Historic Photo: Patrick Street, Cork, Ireland, about 1900.

patrick-street-cork-1900-pd

It’s been a while since I’ve showcased one of these old-fashioned hand-colored hi-res photos from the end of the 19th/beginning of the 20th century, so here’s an interesting one depicting a street in the center of Cork, Ireland. I can’t really be more sure of the date than it is some time around the year 1900. The trolley cars probably command attention first, but there are a lot of interesting details to look at here. The trolleys are double-deckers, with seats up top for sightseeing. I’ve never seen that on mass transit of this period before. Somehow despite these double-decker accommodations the trolleys still have room for copious advertising. One of the shops in the background sells pianos. And the streetlights still appear to be gas. At night this street would have a soft golden look, quite different than the steady electric blaze we’re so used to seeing in urban areas today.

I admit I don’t know much about Cork or its history, so the context of this photo is somewhat mysterious. Ireland and Irish affairs were certainly coming to a head at the very end of the 19th century and in the first fourteen years of the 20th, with increasing political pressure on Britain to grant Ireland “home rule” or even outright independence. This was certainly the same era I showcased in a post I made a long time ago about what Dublin was like in 1904, the time when James Joyce’s Ulysses took place there. Certainly there was a lot of social, economic and cultural change going on, and in this photo you can see how the city is sort of a pastiche, with modern ways slowly replacing what Cork must have looked like in previous decades.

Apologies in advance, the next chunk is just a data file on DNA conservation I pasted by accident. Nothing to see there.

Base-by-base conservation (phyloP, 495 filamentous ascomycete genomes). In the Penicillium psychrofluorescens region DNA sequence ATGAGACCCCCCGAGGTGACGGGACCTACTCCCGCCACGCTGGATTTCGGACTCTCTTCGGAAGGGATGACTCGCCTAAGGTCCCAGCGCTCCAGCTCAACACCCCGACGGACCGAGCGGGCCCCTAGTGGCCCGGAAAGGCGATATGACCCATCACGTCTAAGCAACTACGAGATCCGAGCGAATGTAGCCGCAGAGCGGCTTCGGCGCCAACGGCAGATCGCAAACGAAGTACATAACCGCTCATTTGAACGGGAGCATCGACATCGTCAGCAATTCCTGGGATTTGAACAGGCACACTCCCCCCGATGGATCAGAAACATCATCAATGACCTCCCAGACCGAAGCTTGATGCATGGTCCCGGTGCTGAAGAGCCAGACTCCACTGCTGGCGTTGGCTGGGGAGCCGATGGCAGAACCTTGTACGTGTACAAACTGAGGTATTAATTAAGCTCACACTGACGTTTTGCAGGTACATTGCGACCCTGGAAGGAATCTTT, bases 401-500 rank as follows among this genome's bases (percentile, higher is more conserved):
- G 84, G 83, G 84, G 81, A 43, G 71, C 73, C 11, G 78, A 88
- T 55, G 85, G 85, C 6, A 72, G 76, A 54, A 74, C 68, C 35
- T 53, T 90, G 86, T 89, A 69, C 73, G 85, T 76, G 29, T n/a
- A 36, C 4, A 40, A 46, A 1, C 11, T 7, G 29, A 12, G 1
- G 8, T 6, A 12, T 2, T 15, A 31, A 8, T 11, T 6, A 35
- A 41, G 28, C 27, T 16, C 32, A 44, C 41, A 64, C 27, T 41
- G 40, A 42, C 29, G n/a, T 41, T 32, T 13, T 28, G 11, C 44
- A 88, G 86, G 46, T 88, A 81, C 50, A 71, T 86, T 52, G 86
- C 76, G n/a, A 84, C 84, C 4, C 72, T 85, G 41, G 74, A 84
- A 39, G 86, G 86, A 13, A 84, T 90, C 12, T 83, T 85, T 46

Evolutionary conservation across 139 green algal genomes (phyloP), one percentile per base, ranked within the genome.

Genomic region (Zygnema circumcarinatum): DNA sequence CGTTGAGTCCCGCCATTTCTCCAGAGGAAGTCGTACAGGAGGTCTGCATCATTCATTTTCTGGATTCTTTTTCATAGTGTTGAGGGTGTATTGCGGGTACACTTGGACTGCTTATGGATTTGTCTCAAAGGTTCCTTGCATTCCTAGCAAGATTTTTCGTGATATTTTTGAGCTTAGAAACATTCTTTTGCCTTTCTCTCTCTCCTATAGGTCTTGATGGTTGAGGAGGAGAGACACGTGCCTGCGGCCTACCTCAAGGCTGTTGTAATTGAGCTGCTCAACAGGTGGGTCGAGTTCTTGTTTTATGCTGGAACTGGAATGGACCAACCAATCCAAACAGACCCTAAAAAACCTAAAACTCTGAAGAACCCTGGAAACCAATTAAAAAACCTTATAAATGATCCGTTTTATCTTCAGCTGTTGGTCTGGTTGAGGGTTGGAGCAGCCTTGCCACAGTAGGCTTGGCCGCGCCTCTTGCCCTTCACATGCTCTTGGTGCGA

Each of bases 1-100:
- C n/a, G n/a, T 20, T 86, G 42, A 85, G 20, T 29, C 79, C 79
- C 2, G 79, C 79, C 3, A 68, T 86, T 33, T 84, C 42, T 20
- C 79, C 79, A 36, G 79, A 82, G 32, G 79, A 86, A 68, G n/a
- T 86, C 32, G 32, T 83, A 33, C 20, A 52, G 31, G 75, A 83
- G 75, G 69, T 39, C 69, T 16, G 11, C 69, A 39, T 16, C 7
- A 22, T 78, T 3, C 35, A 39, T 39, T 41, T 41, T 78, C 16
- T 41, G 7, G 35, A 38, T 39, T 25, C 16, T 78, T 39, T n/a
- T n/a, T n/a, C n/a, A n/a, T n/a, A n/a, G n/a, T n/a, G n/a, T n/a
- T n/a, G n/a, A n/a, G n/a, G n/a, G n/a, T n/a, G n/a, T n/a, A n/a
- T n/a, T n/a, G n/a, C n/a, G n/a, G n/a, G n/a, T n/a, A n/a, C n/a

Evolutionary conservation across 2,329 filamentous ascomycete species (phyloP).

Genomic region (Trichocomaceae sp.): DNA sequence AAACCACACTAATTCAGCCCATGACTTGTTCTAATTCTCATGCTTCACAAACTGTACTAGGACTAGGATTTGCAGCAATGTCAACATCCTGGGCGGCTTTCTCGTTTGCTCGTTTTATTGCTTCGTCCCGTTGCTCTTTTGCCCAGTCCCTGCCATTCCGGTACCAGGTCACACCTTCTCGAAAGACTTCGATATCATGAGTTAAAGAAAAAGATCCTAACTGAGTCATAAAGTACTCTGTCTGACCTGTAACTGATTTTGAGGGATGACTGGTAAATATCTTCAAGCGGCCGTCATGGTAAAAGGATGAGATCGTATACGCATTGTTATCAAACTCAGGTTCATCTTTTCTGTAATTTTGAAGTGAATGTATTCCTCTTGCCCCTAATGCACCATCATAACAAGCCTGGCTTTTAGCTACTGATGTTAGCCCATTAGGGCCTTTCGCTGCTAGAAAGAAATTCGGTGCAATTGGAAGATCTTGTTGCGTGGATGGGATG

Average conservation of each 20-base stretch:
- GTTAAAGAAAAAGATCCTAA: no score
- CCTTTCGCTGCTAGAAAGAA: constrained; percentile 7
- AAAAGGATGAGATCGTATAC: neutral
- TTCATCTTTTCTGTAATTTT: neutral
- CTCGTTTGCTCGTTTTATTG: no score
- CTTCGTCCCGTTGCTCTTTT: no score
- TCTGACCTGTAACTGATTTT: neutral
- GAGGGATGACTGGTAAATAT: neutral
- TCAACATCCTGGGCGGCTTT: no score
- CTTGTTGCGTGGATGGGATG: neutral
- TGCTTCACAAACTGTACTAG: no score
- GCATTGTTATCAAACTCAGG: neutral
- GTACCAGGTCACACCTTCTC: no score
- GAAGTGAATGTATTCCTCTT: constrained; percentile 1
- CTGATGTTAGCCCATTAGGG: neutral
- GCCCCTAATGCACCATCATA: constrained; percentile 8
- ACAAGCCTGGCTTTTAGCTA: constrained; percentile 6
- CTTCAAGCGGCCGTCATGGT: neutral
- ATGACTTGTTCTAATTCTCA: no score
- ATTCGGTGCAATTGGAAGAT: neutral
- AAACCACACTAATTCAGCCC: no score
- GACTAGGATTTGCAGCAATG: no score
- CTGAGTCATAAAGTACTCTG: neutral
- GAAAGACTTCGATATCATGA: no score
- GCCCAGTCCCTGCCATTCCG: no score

The color job on this originally black-and-white photo is not the best. It looks most impressive zoomed out, and becomes least convincing the closer you look. I wonder what someone like Marina Amaral, modern digital colorist, could do with the original image. Still, there’s a lot you can learn from a photo, and that’s the point of this series.

This photograph is in the public domain, at least in the United States.
Advertisements

1 Comment

Leave a Reply

Fill in your details below or click an icon to log in:

WordPress.com Logo

You are commenting using your WordPress.com account. Log Out / Change )

Twitter picture

You are commenting using your Twitter account. Log Out / Change )

Facebook photo

You are commenting using your Facebook account. Log Out / Change )

Google+ photo

You are commenting using your Google+ account. Log Out / Change )

Connecting to %s